While the preliminary survey findings reported here provide a new perspective to the recent discussions in the statistical community about preparing students for the 21st-century workforce, they also reinforce many of the current perspectives. For instance, the 2015 Amstat News article titled “Guidelines for Undergraduate Programs in Statistical Science Updated” states the guidelines “call for adaptations to the undergraduate curriculum to account for the increased importance of data analysis, teamwork, communications, and other relevant skills and experiences in today’s practice of statistics.” Indeed, such themes are common in the pages of Amstat News, with a quick search finding Robert Starbuck and Paul Berg’s 2012 piece, “Communication, Influence Keys to Success in Statistics.”

    More recently, the whitepaper and accompanying videos of presentations by employers who attended the 2016 ASA chairs workshop also point to more communication, interpersonal, and related skills. Also from that workshop was the notion that the statistics community needs to market itself and statistics more effectively. Statistics students may need to explain to potential employers what they bring to the table and why they should be hired.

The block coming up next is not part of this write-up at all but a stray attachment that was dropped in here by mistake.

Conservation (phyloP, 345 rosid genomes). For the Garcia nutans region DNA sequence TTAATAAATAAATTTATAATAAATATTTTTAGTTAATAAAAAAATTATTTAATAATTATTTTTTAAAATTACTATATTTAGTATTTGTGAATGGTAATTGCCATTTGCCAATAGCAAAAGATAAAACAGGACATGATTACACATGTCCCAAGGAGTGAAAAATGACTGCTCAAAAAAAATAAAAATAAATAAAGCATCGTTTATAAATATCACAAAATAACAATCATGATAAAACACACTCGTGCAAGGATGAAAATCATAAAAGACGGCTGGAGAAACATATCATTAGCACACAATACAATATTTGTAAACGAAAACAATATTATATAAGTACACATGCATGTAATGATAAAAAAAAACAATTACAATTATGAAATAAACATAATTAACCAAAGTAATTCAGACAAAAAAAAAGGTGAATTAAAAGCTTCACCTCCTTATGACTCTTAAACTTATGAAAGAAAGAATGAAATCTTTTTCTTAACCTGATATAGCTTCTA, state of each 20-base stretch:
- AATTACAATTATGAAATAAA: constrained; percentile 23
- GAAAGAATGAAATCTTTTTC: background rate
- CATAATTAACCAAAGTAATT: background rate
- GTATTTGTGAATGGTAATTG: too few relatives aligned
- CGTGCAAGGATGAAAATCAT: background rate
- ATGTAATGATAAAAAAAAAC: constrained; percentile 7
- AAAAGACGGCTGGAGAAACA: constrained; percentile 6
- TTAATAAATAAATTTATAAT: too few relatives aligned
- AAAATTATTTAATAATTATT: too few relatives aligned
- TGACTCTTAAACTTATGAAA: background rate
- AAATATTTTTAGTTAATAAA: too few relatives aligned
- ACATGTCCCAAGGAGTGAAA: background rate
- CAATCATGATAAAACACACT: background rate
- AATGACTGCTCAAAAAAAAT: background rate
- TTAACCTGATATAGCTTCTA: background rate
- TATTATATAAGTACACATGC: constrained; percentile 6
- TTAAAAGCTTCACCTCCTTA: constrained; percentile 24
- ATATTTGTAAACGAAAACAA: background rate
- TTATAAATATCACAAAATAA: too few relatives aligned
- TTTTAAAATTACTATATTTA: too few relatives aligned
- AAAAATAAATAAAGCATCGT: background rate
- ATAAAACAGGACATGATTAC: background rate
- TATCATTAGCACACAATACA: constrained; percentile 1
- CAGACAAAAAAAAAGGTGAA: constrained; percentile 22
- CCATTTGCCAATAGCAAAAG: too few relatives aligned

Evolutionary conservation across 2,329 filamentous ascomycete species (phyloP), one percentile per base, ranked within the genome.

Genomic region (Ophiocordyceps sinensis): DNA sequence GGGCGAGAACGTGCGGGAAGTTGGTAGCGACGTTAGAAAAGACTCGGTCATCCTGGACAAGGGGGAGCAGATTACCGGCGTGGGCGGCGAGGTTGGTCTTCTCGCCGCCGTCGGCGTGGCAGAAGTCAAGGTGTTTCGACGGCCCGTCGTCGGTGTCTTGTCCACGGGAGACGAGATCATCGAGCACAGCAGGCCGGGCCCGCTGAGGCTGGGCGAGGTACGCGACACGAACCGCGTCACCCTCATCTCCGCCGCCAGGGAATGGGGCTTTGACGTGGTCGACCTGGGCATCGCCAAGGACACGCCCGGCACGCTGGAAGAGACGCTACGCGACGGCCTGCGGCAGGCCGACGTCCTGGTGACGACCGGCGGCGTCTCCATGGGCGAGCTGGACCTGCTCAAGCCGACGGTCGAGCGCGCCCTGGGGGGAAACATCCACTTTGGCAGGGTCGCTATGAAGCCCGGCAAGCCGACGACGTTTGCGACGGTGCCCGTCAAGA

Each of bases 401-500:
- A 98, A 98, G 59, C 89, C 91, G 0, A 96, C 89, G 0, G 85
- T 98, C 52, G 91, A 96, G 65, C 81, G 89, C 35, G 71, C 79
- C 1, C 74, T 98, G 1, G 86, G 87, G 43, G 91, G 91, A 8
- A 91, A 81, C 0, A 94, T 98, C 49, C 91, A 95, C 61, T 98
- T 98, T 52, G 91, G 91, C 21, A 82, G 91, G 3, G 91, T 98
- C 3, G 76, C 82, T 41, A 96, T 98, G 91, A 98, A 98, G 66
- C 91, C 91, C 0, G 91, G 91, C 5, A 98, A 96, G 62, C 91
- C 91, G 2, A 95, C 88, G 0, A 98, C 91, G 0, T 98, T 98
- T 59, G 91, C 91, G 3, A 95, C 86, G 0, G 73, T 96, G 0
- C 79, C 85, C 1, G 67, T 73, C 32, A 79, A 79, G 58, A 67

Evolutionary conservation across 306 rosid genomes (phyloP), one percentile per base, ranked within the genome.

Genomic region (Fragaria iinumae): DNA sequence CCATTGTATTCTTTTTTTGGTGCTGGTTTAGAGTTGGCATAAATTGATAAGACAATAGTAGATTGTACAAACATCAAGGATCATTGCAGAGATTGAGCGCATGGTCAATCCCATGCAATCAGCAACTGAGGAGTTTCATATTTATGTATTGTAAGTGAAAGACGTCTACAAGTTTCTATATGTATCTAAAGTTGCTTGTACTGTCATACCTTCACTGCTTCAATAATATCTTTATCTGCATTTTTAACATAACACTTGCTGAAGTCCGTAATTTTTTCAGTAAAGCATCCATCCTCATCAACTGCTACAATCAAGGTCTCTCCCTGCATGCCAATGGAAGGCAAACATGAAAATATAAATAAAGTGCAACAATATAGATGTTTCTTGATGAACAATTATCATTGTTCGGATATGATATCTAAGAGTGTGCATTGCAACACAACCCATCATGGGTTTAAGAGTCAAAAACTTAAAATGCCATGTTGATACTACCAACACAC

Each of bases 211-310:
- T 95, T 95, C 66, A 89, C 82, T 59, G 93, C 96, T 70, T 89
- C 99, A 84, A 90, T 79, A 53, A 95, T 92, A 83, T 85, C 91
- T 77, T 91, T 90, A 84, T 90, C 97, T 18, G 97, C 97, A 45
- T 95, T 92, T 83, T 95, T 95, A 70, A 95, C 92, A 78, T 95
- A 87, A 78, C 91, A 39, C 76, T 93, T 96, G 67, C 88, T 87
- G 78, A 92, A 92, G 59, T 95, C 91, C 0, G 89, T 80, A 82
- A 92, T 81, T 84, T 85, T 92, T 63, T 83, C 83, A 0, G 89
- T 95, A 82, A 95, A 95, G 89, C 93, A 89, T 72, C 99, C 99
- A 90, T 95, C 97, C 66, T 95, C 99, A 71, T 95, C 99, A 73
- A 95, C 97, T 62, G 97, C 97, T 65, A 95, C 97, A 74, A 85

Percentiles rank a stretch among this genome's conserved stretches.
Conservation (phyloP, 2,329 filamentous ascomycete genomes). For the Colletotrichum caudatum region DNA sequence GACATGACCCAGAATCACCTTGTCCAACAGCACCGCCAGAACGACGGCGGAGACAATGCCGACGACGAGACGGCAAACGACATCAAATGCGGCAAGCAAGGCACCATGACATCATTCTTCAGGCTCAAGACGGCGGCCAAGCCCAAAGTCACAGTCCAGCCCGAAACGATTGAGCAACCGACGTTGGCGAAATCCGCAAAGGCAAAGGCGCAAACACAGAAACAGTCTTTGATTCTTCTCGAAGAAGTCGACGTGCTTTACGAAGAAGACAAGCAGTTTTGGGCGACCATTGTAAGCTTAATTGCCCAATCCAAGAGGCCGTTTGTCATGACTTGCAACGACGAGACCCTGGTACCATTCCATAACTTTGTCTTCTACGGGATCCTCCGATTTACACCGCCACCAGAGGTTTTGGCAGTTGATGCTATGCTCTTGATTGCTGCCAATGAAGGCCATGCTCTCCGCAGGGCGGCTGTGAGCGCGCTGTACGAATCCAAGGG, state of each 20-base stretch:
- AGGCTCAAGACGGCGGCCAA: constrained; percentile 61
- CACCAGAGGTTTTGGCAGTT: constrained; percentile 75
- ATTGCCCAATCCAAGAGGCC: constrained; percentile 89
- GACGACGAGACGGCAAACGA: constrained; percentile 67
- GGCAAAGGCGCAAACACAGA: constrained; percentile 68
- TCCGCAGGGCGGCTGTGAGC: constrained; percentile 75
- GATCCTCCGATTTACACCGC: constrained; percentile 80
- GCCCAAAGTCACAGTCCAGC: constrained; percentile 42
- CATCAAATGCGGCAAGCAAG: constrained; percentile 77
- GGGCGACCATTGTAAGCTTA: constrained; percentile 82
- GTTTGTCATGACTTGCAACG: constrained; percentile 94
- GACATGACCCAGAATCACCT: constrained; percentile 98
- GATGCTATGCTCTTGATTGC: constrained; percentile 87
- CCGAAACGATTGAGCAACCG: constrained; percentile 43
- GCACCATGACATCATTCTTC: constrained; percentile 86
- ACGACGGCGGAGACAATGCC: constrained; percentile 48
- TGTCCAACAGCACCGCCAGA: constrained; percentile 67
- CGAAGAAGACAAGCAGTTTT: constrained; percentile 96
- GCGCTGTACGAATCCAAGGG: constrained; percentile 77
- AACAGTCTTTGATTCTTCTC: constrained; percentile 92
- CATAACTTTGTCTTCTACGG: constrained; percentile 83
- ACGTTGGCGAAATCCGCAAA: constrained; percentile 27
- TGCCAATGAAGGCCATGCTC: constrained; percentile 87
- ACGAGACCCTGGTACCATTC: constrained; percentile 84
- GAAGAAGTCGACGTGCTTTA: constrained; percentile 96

The remainder of this article reports the survey’s data, which the ASA will continue to examine and report further on. Your thoughts and impressions are welcome—particularly as the survey of 2017 bachelor’s graduates is prepared. Send all comments to ASA Director of Science Policy Steve Pierson.

    Survey and Results